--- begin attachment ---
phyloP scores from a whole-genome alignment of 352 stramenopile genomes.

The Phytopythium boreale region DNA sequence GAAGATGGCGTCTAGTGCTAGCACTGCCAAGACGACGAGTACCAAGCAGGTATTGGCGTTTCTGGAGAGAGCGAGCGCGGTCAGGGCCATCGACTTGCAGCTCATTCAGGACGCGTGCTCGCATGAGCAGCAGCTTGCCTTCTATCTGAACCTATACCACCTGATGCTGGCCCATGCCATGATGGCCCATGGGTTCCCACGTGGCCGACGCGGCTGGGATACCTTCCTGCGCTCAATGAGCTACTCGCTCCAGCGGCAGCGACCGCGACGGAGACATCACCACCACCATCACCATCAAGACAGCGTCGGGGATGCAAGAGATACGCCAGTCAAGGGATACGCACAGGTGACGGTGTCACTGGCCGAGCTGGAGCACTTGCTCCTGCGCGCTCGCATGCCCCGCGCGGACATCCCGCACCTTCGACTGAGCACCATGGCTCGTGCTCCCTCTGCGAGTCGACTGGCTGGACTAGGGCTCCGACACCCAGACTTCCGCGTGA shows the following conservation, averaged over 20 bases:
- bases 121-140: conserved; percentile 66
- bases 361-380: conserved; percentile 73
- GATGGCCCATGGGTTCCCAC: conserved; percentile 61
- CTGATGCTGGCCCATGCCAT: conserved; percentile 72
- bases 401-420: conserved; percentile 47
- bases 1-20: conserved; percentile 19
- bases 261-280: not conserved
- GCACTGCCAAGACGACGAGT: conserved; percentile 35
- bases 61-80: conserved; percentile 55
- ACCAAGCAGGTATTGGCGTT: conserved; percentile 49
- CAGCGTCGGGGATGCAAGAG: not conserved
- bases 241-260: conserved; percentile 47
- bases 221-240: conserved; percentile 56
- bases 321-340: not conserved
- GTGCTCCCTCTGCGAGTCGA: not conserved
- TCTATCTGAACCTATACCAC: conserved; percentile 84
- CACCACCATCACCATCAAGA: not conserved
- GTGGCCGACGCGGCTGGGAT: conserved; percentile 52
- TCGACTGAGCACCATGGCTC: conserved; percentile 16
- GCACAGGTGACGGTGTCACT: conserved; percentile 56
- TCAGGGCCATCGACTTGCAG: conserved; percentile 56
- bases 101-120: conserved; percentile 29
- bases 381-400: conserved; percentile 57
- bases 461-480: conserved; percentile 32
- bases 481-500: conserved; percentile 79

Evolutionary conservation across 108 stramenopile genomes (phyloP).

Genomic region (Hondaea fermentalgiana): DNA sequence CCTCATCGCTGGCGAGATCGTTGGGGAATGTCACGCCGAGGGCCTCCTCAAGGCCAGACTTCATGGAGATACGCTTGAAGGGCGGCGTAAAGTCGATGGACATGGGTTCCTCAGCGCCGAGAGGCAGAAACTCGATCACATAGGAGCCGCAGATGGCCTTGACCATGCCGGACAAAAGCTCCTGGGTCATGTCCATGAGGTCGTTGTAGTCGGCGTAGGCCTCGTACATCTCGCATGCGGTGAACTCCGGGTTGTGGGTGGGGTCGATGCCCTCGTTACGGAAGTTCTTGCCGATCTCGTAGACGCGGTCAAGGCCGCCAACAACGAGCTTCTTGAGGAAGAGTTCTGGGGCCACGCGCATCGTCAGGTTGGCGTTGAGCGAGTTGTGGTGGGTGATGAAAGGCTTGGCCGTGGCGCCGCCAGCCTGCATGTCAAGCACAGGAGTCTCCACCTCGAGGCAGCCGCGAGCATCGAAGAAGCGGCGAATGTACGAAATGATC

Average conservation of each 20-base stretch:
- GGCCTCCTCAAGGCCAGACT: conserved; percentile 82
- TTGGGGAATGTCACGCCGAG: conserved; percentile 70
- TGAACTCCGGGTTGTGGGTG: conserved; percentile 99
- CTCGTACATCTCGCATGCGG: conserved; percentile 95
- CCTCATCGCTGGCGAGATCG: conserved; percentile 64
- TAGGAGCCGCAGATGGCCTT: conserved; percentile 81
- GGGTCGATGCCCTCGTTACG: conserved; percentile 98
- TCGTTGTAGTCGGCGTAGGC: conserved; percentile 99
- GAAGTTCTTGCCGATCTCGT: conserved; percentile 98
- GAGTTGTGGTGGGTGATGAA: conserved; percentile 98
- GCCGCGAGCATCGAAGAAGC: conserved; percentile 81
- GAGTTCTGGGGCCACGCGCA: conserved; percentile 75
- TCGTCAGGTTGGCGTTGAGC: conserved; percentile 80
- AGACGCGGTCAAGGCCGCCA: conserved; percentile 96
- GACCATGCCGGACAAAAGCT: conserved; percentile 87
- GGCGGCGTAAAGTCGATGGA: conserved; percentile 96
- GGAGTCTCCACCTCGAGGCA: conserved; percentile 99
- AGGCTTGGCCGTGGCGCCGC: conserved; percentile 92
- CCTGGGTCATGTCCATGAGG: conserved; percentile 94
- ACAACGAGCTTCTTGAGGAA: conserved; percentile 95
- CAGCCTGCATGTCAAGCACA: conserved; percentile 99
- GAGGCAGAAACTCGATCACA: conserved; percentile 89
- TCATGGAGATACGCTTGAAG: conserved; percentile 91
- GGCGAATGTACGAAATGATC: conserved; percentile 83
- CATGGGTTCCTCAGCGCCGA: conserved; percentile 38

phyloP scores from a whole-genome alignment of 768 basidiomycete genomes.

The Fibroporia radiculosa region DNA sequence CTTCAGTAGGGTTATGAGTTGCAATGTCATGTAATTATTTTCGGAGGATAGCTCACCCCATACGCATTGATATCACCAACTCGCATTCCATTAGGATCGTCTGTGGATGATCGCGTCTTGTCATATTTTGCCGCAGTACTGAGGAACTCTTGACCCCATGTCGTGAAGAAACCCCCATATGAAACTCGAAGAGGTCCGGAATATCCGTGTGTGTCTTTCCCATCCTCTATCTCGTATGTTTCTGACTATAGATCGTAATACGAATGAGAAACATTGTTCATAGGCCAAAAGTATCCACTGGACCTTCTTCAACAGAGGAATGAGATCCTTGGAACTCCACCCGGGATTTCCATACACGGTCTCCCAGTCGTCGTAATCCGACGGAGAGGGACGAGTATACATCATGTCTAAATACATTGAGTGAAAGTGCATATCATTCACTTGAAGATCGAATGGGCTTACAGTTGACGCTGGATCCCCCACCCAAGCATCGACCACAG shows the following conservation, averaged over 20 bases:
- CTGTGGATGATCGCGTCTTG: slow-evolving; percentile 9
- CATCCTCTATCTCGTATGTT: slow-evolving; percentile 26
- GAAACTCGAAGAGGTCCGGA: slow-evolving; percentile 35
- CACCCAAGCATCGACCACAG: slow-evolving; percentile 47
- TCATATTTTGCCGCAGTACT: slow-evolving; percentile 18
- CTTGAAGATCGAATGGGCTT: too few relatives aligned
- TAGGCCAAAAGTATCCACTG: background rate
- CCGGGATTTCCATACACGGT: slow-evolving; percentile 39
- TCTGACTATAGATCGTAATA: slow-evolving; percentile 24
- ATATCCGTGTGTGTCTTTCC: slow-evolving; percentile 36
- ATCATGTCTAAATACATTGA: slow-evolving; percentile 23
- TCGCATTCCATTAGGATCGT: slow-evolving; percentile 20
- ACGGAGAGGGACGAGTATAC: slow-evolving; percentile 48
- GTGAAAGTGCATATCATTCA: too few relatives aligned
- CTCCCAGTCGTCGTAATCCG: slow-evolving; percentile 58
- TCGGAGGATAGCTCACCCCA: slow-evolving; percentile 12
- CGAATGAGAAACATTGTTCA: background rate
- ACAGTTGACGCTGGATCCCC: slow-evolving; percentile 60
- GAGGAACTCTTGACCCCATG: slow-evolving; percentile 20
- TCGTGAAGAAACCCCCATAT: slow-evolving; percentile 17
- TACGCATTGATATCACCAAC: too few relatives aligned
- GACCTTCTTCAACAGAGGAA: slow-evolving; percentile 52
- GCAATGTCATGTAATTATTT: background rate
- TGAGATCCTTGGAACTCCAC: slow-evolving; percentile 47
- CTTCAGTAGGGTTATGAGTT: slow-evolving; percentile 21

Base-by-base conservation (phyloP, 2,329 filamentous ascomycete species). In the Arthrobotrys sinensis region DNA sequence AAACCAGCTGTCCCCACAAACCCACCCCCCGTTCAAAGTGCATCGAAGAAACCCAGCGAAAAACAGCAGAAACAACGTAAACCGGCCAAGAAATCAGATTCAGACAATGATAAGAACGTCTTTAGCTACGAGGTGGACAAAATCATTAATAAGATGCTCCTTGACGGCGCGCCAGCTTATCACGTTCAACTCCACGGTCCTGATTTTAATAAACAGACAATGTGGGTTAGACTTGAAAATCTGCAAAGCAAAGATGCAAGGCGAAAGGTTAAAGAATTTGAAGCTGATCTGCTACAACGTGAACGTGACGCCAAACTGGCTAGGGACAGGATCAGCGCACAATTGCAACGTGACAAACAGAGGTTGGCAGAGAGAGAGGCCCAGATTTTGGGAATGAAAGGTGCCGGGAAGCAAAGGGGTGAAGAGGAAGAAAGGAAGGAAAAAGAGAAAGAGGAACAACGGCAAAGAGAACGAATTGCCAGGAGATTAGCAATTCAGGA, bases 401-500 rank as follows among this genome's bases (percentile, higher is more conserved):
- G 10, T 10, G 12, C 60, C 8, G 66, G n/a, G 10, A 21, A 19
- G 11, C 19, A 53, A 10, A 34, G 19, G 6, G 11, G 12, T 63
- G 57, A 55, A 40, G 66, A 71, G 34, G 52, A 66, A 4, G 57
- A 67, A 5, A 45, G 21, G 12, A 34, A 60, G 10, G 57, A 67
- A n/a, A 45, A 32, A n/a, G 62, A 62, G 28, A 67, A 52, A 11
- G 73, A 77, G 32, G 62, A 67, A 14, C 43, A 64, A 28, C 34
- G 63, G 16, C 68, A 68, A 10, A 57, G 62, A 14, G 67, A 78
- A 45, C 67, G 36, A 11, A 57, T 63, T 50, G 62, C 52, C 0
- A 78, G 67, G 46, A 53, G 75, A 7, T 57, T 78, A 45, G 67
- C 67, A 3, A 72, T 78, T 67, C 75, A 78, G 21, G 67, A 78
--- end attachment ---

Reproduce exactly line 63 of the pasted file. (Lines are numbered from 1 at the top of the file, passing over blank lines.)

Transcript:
- CTTGAAGATCGAATGGGCTT: too few relatives aligned